Wild in the City: Foraging Fridays

this will be the first in a series of (hopefully) Foraging Friday postings!

at one point last week, i was home alone with fern and realized the cupboards were bare, except for a few odd ingredients. i was craving something fresh and springey, so i went outside to see what i could forage from the neighborhood. i ended up creating a salad out of different greens from abandoned pots and garden plots, tree wells and city parks. i added some fruit and nuts and voila! instant lunch.

clockwise: fava bean greens, borage flowers, parsley, three cornered leek/wild onion, sorrel, kale and mint leaves.

lunch is served.

as i walked back home, i noticed how many herbs and plants were edible or useful just on my block. not to mention the green fruit ripening in the trees. and thus…

every friday i will be featuring a new wild or public, edible or useful plant that can be found in the city of San Francisco, and sometimes those that are found in surrounding areas. this week i would like to introduce Allium Triquetrum.

FRIDAY FORAGING:

Allium Triquetrum (Wild Onion, Three Cornered Leek, Angled Onion, Three Cornered Garlic, Onion Weed)

nice cigarette butt. and oh hey, is that a dog by a tree? as with all wild foods, especially those picked in the city (and at dog height), wash wash WASH. and then wash again.

HOW TO HARVEST: you can (with most wild foods) feel comfortable in using your hands to harvest, especially if you are just out and about. but you can also collect supplies for having a ready-to-go foraging bag. i see my little bag lying around and i want an excuse to go use it. use any type of cloth sack that fits well on your shoulder (if you are a guy, and don’t like the murse, think messenger bag). in it, you can keep things like scissors for clipping, light gloves to protect your hands from grime or thorns (think blackberries or nettles), plant identification books and even other smaller sacks for keeping multiple wild foods separate.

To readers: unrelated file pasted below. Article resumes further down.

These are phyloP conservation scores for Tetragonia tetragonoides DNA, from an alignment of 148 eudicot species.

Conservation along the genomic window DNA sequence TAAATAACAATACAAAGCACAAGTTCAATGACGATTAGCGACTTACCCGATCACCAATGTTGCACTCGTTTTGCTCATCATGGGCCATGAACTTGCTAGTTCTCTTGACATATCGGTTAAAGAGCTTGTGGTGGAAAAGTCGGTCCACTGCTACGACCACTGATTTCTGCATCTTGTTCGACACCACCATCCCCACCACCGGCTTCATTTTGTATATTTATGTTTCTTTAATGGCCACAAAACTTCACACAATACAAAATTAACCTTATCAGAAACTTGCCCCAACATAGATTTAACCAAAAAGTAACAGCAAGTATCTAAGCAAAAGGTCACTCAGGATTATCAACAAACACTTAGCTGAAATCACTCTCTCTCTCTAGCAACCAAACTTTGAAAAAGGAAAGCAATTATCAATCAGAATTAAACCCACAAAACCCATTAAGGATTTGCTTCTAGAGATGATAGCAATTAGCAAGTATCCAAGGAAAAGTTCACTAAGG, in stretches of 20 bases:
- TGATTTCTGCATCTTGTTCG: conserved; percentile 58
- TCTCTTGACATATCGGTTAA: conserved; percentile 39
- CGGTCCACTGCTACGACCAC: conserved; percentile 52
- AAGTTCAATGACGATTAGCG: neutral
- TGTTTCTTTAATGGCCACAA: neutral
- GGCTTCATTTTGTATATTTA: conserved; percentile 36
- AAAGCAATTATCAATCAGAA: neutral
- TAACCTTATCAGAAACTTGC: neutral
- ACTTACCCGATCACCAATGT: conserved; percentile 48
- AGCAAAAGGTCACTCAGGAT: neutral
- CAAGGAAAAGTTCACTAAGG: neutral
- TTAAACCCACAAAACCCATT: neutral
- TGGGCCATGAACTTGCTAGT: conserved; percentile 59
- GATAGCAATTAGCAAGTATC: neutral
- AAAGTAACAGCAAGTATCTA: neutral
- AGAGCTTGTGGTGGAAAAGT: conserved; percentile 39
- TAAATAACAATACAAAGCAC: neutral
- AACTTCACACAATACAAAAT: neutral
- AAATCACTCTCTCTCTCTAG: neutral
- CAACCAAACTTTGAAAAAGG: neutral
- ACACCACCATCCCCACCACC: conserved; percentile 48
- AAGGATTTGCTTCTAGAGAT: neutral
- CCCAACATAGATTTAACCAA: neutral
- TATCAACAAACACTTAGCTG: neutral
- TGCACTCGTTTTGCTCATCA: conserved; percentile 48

my bag of fun. and my toes. notice there are no gloves. i like to live dangerously. um…i don’t actually own any gloves. if you know me, it’s remarkable that i even have a bag.

or you can just pick willy nilly and come home with flowers in your pants pocket. it all works! just keep in mind to pick only what you need and leave many so they can reproduce.

EDIBLE PARTS: Bulb, raw or cooked (harvest the bulb after the leaves have died down in summer). Leaves, raw or cooked. Flowers, raw and as garnish.

DISTINCTIONS: tri-cornered leaves, nodding white flowers with green mid-veins.

CAN BE FOUND: everywhere. it’s native to the mediterranean and is, unfortunately, invasive. look for it in parks, along paths, in fields, in tree wells, and as pictured below, in cracks in cement!

WHAT DOES IT TASTE LIKE?: very mild oniony/leeky/garlicky flavor. i only used the leaves in my salad, since the bulb will not be ready until summer (see above under “edible parts”).

USES: you can use it anyway you would spring onions or leeks, but is less hearty than a leek. it’s a tender plant, so if you decide to cook, it only needs light sauteing or steaming. overcooking will turn it mushy and flavor-less. as with any wild plant, i would use a small portion at first to see how you like it and how it agrees with you. i would not recommend using a lot, or featuring it as a primary ingredient.

Disclaimer: think with your stomach! do not ingest wild plants unless you are sure you have identified them correctly, and are also willing to take responsibility for using yourself as a guinea pig. i am SO not responsible if you eat the wrong thing and get poopy pants, or die. you’re an adult, you can make your own choices.

happy foraging!

Advertisements

3 thoughts on “Wild in the City: Foraging Fridays

  1. thanks jen! those recipes look fantastic. kale chips are amazing…always make them in the oven so i’m excited to see how they turn out in the dehydrator. 🙂

Leave a Reply

Fill in your details below or click an icon to log in:

WordPress.com Logo

You are commenting using your WordPress.com account. Log Out / Change )

Twitter picture

You are commenting using your Twitter account. Log Out / Change )

Facebook photo

You are commenting using your Facebook account. Log Out / Change )

Google+ photo

You are commenting using your Google+ account. Log Out / Change )

Connecting to %s